NMBZ Holdings Limited board has resolved not to declare a dividend for the year ended 31 December 2020 as the group is focusing on achieving the minimum regulatory capital requirement of the ZWL equivalent of USD30 million for a Tier 1 bank by 31 December 2021 for its banking subsidiary.
In a chairman’s statement accompanying financial results for the period, NMBZ said:
“The Board has resolved not to declare a dividend as the Group is focusing on achieving the minimum regulatory capital requirement of the ZWL equivalent of USD30 million for a Tier 1 bank by 31 December 2021 for its banking subsidiary.”
The registered commercial bank, NMB capital adequacy ratio stood at 52,56 percent as at 31 December 2020 compared to 48,46 percent in December 2019. This was above the statutory minimum of 12 percent.
“Our capitalisation level is adequate to cover all risks and supports the underwriting of new business. The group’s shareholders’ funds and shareholders’ liabilities have increased by 31 percent from $3,2 billion restated as at 31 December 2019 to $4,2 billion as at 31 December 2020, largely as a result of the current year’s total comprehensive income,” read the statement.
The bank’s regulatory capital as at 31 December 2020 was $2,186 billion and is above the minimum required regulatory capital of US$25 million.
The statement added: “NMBZ remains confident that its plan to meet the revised minimum capital of the ZWL$ equivalent of US$30 million for a Tier 1 bank by December 31, 2021 was achievable. The group’s total assets increased by 17 percent from $9,4 billion as at December 2019 to $10,9 billion as at December last year mainly due to a 125 percent increase in investment securities, a 60 percent increase in investment properties and an increase of 25 percent in property and equipment.”
NMBZ also noted that the increases were partly offset by a 32 percent decrease in intangible assets and an 11 percent decrease in cash and cash equivalents.
Furthermore, the company’s investment properties increased from ZWL$1,031 billion as at 31 December 2019 to ZWL$1,653 billion as at 31 December 2020 due to additions and improvements made on the bank’s property portfolio in line with the value preservation strategies adopted by the group to curtail the devastating effects of the prevailing hyper-inflationary environment.
“Investment securities (Treasury Bills and Bonds) increased from ZWL$4,8 billion as at December 2019 to $1,081 billion last year mainly due to the acquisition of Treasury bills and bonds,” added the investment firm.
Part of the statement read that focusing on the local economy, the first half of the year under review was characterised by hyper-inflation and incessant economic instability emanating from the deterioration of the country’s foreign exchange rate.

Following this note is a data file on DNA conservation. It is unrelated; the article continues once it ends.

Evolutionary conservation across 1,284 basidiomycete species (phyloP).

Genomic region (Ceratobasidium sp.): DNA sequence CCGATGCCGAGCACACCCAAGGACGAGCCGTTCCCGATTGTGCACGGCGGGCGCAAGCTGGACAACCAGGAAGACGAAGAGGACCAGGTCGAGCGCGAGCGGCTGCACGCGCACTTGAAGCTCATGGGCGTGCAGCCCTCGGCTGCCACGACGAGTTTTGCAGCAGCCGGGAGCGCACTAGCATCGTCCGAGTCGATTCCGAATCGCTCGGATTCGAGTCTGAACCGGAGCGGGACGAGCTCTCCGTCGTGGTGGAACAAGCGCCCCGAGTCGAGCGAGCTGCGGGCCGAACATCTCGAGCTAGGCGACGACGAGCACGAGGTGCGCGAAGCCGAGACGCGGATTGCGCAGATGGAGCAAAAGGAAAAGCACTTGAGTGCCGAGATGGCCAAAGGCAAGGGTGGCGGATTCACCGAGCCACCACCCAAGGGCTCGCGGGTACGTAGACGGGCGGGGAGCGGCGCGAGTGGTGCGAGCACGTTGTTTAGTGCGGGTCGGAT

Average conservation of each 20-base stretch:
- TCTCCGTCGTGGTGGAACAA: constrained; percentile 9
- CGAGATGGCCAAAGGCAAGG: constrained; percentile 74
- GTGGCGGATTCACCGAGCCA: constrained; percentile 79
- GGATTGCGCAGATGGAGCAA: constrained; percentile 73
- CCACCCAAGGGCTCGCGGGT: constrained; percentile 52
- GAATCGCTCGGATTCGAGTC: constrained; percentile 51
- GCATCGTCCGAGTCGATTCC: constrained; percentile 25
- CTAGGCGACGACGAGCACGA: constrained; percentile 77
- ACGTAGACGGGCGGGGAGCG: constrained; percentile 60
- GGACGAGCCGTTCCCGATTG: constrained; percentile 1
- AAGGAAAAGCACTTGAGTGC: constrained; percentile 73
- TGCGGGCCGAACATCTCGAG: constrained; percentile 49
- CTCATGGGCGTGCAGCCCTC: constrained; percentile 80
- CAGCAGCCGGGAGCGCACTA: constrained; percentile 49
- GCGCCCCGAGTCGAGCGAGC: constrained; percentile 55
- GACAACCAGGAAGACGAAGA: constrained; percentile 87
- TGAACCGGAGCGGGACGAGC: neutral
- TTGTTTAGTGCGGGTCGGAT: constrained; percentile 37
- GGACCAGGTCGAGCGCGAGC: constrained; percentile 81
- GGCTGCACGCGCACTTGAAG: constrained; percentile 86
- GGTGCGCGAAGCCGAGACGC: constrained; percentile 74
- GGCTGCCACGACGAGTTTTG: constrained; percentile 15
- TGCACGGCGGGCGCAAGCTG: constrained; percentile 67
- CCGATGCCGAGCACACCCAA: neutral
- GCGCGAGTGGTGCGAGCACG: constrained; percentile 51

“However, the introduction of the RBZ administered Foreign Exchange Auction System on 23 June 2020 appears to have significantly contained the rapid oscillations that were characterising the country’s foreign exchange rate. Significant trades have been recorded on this platform from its inception and there has been notable stability in the foreign exchange regime ever since the auction system was introduced,” said NMBZ.
The group also highlighted that culminated in economic stability largely prevailing in the second half of the year with the annual inflation rate closing the year at 348.6 percent down from a peak of 837.5 percent recorded in July 2020.
“Our hopes remain pinned on the sustainability of this stability which will certainly foster economic growth into the foreseeable future,” said NMBZ.
The bank has also set maximum limits for investment securities in order to ensure most of the funds are channelled towards the productive sectors of the economy and its total deposits increased by 17 percent from $5,3 billion restated as at 31 December 2019 to $6,3 billion as at 31 December 2020 as a result of the bank’s aggressive deposit mobilisation efforts in pursuit of the broadening of the bank’s target market segments.
NMBZ added: “The bank’s liquidity ratio closed the period at 67,68 percent (2019 – 60,72 percent) and this was above the statutory requirement of a minimum of 30 percent. As at the end of last year, NMB owed US$13 840 412 to various lines of credit providers. The bank registered these foreign debts with the Reserve Bank of Zimbabwe as required by the regulatory directives. During the previous financial period, the bank transferred to the RBZ the ZWL$ equivalent of the foreign debts at a rate of US$/ZWL$1:1.”
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